67 Pages Posted: 13 Jun 2009
Date Written: June 12, 2009
Young companies are difficult to value for a number of reasons. Some are start-up and idea businesses, with little or no revenues and operating losses. Even those young companies that are profitable have short histories and most young firms are dependent upon private capital, initially owner savings and venture capital and private equity later on. As a result, many of the standard techniques we use to estimate cash flows, growth rates and discount rates either do not work or yield unrealistic numbers. In addition, the fact that most young companies do not survive has to be considered somewhere in the valuation. In this paper, we examine how best to value young companies. We use a combination of data on more mature companies in the business and the company’s own characteristics to forecast revenues, earnings and cash flows. We also establish processes for estimating discount rates for private capital and for adjusting the value today for the possibility of failure. In the process, we argue that the venture capital approach to valuation that is widely used now is flawed and should be replaced.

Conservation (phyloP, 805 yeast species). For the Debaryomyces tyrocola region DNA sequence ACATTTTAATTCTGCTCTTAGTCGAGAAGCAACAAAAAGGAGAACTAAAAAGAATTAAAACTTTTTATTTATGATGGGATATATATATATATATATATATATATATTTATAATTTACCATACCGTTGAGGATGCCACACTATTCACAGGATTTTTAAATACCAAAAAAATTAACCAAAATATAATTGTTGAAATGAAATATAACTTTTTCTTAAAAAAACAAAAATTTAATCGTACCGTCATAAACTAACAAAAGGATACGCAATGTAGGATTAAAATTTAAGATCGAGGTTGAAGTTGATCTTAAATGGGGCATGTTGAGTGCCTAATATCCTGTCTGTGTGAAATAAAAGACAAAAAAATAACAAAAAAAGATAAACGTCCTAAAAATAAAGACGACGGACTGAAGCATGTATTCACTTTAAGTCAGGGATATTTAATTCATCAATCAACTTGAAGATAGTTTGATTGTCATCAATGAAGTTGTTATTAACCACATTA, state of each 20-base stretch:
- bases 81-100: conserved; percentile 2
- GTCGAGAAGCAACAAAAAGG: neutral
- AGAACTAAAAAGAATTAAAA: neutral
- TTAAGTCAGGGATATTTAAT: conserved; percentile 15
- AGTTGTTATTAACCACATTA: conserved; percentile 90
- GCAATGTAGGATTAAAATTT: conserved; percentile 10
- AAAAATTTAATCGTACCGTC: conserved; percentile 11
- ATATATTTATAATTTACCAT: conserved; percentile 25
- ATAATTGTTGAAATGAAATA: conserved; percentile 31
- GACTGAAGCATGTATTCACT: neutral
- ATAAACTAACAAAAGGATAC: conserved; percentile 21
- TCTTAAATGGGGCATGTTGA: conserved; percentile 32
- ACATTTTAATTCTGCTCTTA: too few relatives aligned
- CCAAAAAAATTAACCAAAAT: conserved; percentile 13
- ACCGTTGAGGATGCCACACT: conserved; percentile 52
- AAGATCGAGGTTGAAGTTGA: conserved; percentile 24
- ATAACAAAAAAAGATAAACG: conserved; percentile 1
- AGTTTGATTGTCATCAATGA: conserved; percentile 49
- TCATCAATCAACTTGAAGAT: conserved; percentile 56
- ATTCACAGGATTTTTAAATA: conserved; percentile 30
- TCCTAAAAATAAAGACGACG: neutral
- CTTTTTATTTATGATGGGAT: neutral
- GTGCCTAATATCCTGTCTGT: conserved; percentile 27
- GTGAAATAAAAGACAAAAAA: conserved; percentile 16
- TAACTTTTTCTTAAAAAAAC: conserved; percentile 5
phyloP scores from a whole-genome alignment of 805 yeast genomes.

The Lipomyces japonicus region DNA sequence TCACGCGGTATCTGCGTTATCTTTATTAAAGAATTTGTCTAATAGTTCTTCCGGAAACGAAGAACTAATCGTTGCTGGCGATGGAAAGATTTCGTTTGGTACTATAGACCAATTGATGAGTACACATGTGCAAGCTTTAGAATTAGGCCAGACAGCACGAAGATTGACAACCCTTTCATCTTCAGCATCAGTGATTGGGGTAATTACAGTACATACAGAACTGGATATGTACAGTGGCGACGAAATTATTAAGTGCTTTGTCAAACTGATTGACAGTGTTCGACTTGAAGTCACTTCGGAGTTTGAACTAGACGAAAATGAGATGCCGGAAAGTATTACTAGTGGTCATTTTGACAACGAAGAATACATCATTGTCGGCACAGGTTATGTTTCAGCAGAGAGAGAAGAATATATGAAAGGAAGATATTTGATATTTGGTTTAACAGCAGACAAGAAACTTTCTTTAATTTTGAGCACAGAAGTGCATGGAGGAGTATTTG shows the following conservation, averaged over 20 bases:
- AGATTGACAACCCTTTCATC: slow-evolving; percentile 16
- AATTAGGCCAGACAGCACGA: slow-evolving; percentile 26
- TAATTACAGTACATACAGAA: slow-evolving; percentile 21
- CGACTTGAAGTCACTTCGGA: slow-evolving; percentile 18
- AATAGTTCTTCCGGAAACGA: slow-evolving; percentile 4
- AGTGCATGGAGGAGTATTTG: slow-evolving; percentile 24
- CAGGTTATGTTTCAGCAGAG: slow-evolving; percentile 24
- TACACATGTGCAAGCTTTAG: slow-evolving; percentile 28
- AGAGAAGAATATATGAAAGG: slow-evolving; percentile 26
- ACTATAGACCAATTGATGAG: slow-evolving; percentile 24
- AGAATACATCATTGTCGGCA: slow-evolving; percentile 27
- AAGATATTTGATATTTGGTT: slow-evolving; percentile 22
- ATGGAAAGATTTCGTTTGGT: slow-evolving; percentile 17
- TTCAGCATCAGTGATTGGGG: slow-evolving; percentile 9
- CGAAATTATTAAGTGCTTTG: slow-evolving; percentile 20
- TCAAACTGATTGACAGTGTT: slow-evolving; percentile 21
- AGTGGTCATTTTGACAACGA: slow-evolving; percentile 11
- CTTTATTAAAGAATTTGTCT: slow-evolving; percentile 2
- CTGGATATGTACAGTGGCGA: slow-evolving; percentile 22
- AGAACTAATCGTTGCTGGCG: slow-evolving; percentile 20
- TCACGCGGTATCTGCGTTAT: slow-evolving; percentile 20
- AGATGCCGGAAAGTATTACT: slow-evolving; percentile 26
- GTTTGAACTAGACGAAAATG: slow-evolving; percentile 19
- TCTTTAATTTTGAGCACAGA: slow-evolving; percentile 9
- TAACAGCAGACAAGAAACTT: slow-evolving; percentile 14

Keywords: valuation, growth companies, venture capital approach
Suggested Citation: Suggested Citation
Damodaran, Aswath, Valuing Young, Start-Up and Growth Companies: Estimation Issues and Valuation Challenges (June 12, 2009). Available at SSRN: https://ssrn.com/abstract=1418687 or http://dx.doi.org/10.2139/ssrn.1418687